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Tuesday, December 22, 2009

The Last Word

This will be my third consecutive post about death. Unfortunately, death can come when you least expect it and to the most unlikely people.

Almost ten years ago I was invited to write an article for a journal (Simchas Binyamin) in Lakewood. Reb Dovid Frost sat a few rows ahead of me and he had written an article a few weeks earlier. I took issue with his conclusions and, rather than approach him directly, I ‘surprised’ him with an article refuting (to my mind) the article that he had written.

This is not as bad as it sounds. The Talmud tells us that close relationships come through arguments in Torah. A teacher and student may be enemies in the heat of debate but they will end the day as best friends - ‘Es Vahav Besufa’. By arguing with Rabbi Frost I was letting him know that I had read his article and that I had given it deep thought. I had also disagreed and was looking for a reaction.

Someone introduced us to each other the next day. I remember that he declined to discuss the issue, and I remember being puzzled at his reaction.

A decade later I can hardly picture Reb Dovid in my mind, but when I saw the announcement of his tragic death and of the funeral this morning, I couldn’t get him out of my mind.

Reb Dovid taught me that a true Torah Scholar does not need to react. He taught me that being quiet and smiling is sometimes sufficient . And he taught me that if a man can learn Torah for ten solid hours a day, he does not need to constantly assert himself and make himself heard.

We are taught that when a deceased scholar is quoted in this world, his lips move in the hereafter. Last night, I took out my old notes and reviewed the original article by Rabbi Frost. Once again, I took the time to read Reb Dovid’s words, learn from them, and think about them deeply. I recalled Reb Dovid’s non-response to my criticism and I resolved to learn from his actions.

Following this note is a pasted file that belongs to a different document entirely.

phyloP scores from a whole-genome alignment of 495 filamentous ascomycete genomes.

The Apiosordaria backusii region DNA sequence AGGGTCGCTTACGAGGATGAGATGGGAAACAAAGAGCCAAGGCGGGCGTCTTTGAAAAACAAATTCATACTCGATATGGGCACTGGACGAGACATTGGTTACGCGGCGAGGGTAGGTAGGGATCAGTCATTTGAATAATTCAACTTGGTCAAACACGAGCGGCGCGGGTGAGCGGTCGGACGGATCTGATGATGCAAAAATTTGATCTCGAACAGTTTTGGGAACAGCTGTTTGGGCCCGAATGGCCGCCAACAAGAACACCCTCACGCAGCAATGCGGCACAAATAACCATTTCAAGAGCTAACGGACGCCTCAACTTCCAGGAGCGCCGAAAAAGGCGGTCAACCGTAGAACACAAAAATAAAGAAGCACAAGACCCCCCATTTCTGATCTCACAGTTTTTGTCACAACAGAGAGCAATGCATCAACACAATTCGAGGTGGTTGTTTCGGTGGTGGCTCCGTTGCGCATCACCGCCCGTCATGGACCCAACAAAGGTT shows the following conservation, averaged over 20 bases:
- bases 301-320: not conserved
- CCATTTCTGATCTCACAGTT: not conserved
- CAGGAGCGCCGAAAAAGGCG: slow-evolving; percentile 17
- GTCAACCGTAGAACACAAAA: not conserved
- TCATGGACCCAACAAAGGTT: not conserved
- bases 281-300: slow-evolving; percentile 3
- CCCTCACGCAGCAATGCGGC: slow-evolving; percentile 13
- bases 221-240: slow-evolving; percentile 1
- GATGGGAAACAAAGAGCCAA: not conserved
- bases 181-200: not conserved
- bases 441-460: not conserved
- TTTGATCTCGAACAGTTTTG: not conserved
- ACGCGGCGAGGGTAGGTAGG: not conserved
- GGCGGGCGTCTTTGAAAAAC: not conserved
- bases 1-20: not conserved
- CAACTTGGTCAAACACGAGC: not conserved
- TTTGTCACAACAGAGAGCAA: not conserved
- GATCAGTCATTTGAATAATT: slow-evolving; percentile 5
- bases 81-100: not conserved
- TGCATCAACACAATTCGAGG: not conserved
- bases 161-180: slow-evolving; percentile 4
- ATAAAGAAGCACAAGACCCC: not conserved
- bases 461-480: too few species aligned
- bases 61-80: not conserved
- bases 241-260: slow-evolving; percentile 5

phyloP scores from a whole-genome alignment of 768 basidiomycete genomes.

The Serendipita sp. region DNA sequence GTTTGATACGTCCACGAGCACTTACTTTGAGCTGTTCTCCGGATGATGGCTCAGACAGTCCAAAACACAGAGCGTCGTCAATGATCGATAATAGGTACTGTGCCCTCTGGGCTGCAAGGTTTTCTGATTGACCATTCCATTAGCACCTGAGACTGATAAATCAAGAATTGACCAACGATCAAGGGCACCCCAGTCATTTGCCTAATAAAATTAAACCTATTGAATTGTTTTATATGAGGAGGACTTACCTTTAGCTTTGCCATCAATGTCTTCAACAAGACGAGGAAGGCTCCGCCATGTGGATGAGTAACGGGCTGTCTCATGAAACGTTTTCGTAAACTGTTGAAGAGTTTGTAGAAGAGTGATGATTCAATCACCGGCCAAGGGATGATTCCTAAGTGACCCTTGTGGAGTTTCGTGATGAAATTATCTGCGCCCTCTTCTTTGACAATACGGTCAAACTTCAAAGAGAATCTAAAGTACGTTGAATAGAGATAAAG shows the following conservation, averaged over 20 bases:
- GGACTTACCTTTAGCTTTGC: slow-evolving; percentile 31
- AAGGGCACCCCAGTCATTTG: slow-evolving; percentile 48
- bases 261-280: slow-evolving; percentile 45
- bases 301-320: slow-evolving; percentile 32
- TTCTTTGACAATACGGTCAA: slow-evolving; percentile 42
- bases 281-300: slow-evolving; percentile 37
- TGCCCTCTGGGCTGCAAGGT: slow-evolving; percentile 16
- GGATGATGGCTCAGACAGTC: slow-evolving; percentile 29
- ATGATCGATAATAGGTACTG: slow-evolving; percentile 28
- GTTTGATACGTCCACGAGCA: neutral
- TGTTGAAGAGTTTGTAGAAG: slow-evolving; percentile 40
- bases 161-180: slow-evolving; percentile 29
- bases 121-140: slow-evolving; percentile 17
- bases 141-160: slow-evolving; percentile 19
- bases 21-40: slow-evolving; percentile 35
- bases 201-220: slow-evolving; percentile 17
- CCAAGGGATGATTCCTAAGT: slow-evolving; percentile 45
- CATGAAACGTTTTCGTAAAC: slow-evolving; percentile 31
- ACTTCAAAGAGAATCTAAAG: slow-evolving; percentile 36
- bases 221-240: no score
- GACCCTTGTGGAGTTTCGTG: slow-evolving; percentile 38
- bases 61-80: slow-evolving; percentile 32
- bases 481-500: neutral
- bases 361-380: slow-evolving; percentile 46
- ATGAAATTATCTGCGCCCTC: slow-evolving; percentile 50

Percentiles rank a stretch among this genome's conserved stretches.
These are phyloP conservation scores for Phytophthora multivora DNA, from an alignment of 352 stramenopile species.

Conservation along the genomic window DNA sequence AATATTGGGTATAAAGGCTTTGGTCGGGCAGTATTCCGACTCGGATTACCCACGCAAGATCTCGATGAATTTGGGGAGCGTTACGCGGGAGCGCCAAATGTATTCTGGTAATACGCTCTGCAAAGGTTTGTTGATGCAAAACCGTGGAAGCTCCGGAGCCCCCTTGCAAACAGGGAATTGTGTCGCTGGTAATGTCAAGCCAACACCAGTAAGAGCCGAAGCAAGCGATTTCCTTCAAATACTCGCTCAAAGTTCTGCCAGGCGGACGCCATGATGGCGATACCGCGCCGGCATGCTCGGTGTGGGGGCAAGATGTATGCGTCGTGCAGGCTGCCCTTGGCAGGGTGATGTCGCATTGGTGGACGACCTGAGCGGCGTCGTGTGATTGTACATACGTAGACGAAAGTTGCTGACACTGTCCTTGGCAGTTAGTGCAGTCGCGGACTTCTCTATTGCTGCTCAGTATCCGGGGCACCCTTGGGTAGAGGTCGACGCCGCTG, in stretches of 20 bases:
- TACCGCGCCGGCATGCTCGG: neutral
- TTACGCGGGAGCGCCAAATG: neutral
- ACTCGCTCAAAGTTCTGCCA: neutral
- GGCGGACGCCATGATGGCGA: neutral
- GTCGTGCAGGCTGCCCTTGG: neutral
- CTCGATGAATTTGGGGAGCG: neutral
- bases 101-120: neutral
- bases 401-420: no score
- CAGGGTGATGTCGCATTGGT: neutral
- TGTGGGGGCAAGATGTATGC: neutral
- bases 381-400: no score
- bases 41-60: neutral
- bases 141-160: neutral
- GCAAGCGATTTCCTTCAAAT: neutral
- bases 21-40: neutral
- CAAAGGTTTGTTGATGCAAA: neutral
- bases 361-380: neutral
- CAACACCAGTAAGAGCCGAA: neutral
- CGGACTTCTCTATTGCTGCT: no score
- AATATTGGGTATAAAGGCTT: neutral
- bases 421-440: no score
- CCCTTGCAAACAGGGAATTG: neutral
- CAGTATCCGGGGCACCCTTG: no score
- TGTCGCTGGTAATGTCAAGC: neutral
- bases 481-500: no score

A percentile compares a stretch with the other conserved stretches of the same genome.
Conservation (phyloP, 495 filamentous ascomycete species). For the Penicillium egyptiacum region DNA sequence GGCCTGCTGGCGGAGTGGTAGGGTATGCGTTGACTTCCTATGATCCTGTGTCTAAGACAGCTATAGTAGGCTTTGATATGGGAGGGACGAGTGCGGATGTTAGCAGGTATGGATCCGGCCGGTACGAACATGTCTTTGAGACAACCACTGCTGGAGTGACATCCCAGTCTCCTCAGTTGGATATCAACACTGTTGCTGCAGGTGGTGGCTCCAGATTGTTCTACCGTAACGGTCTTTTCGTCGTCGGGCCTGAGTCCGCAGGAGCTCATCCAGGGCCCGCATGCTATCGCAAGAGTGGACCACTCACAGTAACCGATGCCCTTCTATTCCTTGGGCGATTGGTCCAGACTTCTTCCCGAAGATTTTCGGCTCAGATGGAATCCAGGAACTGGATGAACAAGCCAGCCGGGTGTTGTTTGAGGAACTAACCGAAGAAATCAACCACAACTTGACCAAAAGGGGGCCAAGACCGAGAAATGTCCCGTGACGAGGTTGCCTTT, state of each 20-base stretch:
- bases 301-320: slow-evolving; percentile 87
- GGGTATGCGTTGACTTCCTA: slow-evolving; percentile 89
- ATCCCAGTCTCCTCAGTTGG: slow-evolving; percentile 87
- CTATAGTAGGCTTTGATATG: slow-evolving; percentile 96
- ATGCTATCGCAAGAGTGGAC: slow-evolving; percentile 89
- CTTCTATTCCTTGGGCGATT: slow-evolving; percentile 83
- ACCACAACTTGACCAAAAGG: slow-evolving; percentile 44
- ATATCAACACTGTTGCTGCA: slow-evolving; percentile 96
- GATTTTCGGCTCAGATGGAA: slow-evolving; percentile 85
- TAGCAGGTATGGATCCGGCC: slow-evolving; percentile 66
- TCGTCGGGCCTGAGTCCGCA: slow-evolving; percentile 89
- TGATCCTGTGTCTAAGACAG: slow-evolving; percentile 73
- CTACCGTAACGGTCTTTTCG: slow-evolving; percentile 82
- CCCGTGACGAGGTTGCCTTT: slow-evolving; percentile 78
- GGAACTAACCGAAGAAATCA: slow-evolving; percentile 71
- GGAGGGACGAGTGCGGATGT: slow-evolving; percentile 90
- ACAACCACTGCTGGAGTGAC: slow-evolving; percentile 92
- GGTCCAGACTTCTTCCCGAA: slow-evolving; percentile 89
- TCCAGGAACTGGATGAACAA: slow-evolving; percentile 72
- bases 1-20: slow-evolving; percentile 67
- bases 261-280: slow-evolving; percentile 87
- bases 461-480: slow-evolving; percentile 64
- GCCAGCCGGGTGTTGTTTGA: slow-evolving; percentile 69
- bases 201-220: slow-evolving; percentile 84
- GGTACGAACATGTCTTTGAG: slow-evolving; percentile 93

Despite his silence, Reb Dovid had the last word.

We have lost a Masmid, a Talmid Chacham and a role model.

Yehi Zichro Baruch. May we know of no further suffering.

Posted on 12/22 at 06:12 PM • Permalink
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Meet Rabbi Sender Haber

Rabbi Sender Haber is the Rabbi of the B'nai Israel Congregation in Norfolk, VA. He is well known throughout Hampton Roads, having arrived over twelve years ago as one of the original four members of the Norfolk Area Community Kollel. In that capacity, Rabbi Haber was involved in community wide programming, teaching, and outreach. He has inspired many Jews to expand their Jewish identity and increase their love of Torah and commitment to its observance. Everyone who knows Rabbi Haber is touched by his breadth of Torah knowledge and his ability to convey the wisdom of the ages in such a way as to make those esoteric writings accessible to persons of all levels of experience and a variety of backgrounds.

Rabbi Haber has served in a number of capacities during his years in Norfolk. Since 2003 Rabbi Haber has been a teacher of Jewish Studies at Toras Chaim Day School in Portsmouth, teaching boys and girls of all ages, with a focus on Gemara, Halacha, and Chumash. He has also taught at Yeshivas Aish Kodesh and Bina High School in Norfolk, and served as Assistant Rabbi of B’nai Israel for 6 years. He also serves as the Rabbi of the “Lost Tribe,” Tidewater’s Jewish Motorcycle group! While handling all of these responsibilities, he has continued to participate in numerous Chavrusos (one-on-one learning partnerships) covering a wide range of topics and writings.

Rabbi Haber and his wife Chamie have been married for thirteen years. They have four children, Minna (9), Moshe (6), Ely (4), and Akiva Meir, born in August of 2012. They both come from rabbinic families steeped in Torah, Kiruv and Chesed. Rabbi Haber received his Rabbinic Ordination (Yoreh Yoreh) from Rabbi Sender Rosenbloom and Rabbi Mordechai Freidlander of the Jerusalem Beth Din. He was awarded a Teaching Certificate by Torah Umesorah Association for Jewish Day Schools in 2004 and again in 2009. In addition, Rabbi Haber has spent over a decade studying Talmud, Jewish Law, and ethics in some of the world’s most prestigious Yeshivos including Beth Medrash Gavoha in Lakewood, NJ and Yeshivas Mir in Jerusalem.

Rabbi Haber can be contacted through the Synagogue office at 757-627-7358, or through e-mail at